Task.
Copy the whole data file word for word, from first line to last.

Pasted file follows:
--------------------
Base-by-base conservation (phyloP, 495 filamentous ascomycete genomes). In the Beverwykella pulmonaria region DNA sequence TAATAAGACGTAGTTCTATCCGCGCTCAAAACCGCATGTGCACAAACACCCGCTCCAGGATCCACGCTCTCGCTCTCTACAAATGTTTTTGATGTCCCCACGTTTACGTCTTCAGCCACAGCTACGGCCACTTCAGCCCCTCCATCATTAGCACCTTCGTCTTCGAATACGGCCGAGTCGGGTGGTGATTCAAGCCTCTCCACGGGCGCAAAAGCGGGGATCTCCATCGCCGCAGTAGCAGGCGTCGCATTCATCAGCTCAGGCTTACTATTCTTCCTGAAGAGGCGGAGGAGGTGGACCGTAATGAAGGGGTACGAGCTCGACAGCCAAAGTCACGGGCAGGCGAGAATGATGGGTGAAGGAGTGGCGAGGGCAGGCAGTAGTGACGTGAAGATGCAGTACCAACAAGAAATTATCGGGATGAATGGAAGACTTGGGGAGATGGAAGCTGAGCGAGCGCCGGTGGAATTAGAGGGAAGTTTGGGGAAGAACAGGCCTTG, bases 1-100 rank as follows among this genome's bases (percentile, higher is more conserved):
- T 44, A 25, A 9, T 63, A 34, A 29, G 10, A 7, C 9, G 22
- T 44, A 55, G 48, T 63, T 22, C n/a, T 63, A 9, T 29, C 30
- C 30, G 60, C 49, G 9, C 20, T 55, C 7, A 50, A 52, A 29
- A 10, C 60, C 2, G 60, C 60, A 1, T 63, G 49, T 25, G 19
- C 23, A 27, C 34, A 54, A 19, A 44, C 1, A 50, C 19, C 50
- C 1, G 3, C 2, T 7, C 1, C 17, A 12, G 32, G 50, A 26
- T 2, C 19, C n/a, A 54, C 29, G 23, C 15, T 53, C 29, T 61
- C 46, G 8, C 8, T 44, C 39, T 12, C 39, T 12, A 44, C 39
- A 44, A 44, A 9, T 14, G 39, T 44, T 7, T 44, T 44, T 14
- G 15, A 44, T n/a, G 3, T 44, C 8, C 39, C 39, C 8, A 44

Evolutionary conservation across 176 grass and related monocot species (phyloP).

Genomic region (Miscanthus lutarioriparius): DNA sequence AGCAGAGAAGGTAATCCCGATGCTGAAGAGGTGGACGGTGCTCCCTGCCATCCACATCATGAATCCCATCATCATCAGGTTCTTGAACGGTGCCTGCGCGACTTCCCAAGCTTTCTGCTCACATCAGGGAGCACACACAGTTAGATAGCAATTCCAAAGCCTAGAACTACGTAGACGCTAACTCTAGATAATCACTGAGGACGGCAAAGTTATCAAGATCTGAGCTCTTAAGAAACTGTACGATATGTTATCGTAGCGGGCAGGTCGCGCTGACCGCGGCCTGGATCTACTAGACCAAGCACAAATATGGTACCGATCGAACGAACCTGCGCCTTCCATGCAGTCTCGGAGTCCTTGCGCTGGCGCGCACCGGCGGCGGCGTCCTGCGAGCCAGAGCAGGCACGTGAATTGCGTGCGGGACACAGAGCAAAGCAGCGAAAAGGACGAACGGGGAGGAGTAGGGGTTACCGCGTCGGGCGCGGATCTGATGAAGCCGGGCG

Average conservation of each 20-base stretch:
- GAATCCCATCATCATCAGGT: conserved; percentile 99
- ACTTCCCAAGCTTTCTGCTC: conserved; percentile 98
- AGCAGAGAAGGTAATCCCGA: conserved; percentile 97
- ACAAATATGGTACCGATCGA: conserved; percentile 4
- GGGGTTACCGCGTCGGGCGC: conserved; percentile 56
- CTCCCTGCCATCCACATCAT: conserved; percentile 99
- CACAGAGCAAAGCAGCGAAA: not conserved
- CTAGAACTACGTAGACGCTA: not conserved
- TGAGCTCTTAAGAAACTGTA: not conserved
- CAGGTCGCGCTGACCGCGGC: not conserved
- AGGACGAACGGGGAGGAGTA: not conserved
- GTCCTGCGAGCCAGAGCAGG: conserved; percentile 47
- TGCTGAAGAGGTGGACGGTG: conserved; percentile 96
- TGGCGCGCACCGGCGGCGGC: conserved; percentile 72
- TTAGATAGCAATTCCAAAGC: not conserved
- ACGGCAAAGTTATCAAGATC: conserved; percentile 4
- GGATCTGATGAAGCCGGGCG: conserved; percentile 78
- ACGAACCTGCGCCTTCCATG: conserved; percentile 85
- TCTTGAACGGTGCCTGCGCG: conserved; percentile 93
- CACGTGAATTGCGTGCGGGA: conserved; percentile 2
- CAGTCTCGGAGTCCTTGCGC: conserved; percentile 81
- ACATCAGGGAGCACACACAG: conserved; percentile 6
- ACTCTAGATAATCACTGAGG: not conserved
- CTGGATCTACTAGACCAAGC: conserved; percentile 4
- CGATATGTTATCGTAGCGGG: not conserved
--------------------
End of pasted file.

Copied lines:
Base-by-base conservation (phyloP, 495 filamentous ascomycete genomes). In the Beverwykella pulmonaria region DNA sequence TAATAAGACGTAGTTCTATCCGCGCTCAAAACCGCATGTGCACAAACACCCGCTCCAGGATCCACGCTCTCGCTCTCTACAAATGTTTTTGATGTCCCCACGTTTACGTCTTCAGCCACAGCTACGGCCACTTCAGCCCCTCCATCATTAGCACCTTCGTCTTCGAATACGGCCGAGTCGGGTGGTGATTCAAGCCTCTCCACGGGCGCAAAAGCGGGGATCTCCATCGCCGCAGTAGCAGGCGTCGCATTCATCAGCTCAGGCTTACTATTCTTCCTGAAGAGGCGGAGGAGGTGGACCGTAATGAAGGGGTACGAGCTCGACAGCCAAAGTCACGGGCAGGCGAGAATGATGGGTGAAGGAGTGGCGAGGGCAGGCAGTAGTGACGTGAAGATGCAGTACCAACAAGAAATTATCGGGATGAATGGAAGACTTGGGGAGATGGAAGCTGAGCGAGCGCCGGTGGAATTAGAGGGAAGTTTGGGGAAGAACAGGCCTTG, bases 1-100 rank as follows among this genome's bases (percentile, higher is more conserved):
- T 44, A 25, A 9, T 63, A 34, A 29, G 10, A 7, C 9, G 22
- T 44, A 55, G 48, T 63, T 22, C n/a, T 63, A 9, T 29, C 30
- C 30, G 60, C 49, G 9, C 20, T 55, C 7, A 50, A 52, A 29
- A 10, C 60, C 2, G 60, C 60, A 1, T 63, G 49, T 25, G 19
- C 23, A 27, C 34, A 54, A 19, A 44, C 1, A 50, C 19, C 50
- C 1, G 3, C 2, T 7, C 1, C 17, A 12, G 32, G 50, A 26
- T 2, C 19, C n/a, A 54, C 29, G 23, C 15, T 53, C 29, T 61
- C 46, G 8, C 8, T 44, C 39, T 12, C 39, T 12, A 44, C 39
- A 44, A 44, A 9, T 14, G 39, T 44, T 7, T 44, T 44, T 14
- G 15, A 44, T n/a, G 3, T 44, C 8, C 39, C 39, C 8, A 44

Evolutionary conservation across 176 grass and related monocot species (phyloP).

Genomic region (Miscanthus lutarioriparius): DNA sequence AGCAGAGAAGGTAATCCCGATGCTGAAGAGGTGGACGGTGCTCCCTGCCATCCACATCATGAATCCCATCATCATCAGGTTCTTGAACGGTGCCTGCGCGACTTCCCAAGCTTTCTGCTCACATCAGGGAGCACACACAGTTAGATAGCAATTCCAAAGCCTAGAACTACGTAGACGCTAACTCTAGATAATCACTGAGGACGGCAAAGTTATCAAGATCTGAGCTCTTAAGAAACTGTACGATATGTTATCGTAGCGGGCAGGTCGCGCTGACCGCGGCCTGGATCTACTAGACCAAGCACAAATATGGTACCGATCGAACGAACCTGCGCCTTCCATGCAGTCTCGGAGTCCTTGCGCTGGCGCGCACCGGCGGCGGCGTCCTGCGAGCCAGAGCAGGCACGTGAATTGCGTGCGGGACACAGAGCAAAGCAGCGAAAAGGACGAACGGGGAGGAGTAGGGGTTACCGCGTCGGGCGCGGATCTGATGAAGCCGGGCG

Average conservation of each 20-base stretch:
- GAATCCCATCATCATCAGGT: conserved; percentile 99
- ACTTCCCAAGCTTTCTGCTC: conserved; percentile 98
- AGCAGAGAAGGTAATCCCGA: conserved; percentile 97
- ACAAATATGGTACCGATCGA: conserved; percentile 4
- GGGGTTACCGCGTCGGGCGC: conserved; percentile 56
- CTCCCTGCCATCCACATCAT: conserved; percentile 99
- CACAGAGCAAAGCAGCGAAA: not conserved
- CTAGAACTACGTAGACGCTA: not conserved
- TGAGCTCTTAAGAAACTGTA: not conserved
- CAGGTCGCGCTGACCGCGGC: not conserved
- AGGACGAACGGGGAGGAGTA: not conserved
- GTCCTGCGAGCCAGAGCAGG: conserved; percentile 47
- TGCTGAAGAGGTGGACGGTG: conserved; percentile 96
- TGGCGCGCACCGGCGGCGGC: conserved; percentile 72
- TTAGATAGCAATTCCAAAGC: not conserved
- ACGGCAAAGTTATCAAGATC: conserved; percentile 4
- GGATCTGATGAAGCCGGGCG: conserved; percentile 78
- ACGAACCTGCGCCTTCCATG: conserved; percentile 85
- TCTTGAACGGTGCCTGCGCG: conserved; percentile 93
- CACGTGAATTGCGTGCGGGA: conserved; percentile 2
- CAGTCTCGGAGTCCTTGCGC: conserved; percentile 81
- ACATCAGGGAGCACACACAG: conserved; percentile 6
- ACTCTAGATAATCACTGAGG: not conserved
- CTGGATCTACTAGACCAAGC: conserved; percentile 4
- CGATATGTTATCGTAGCGGG: not conserved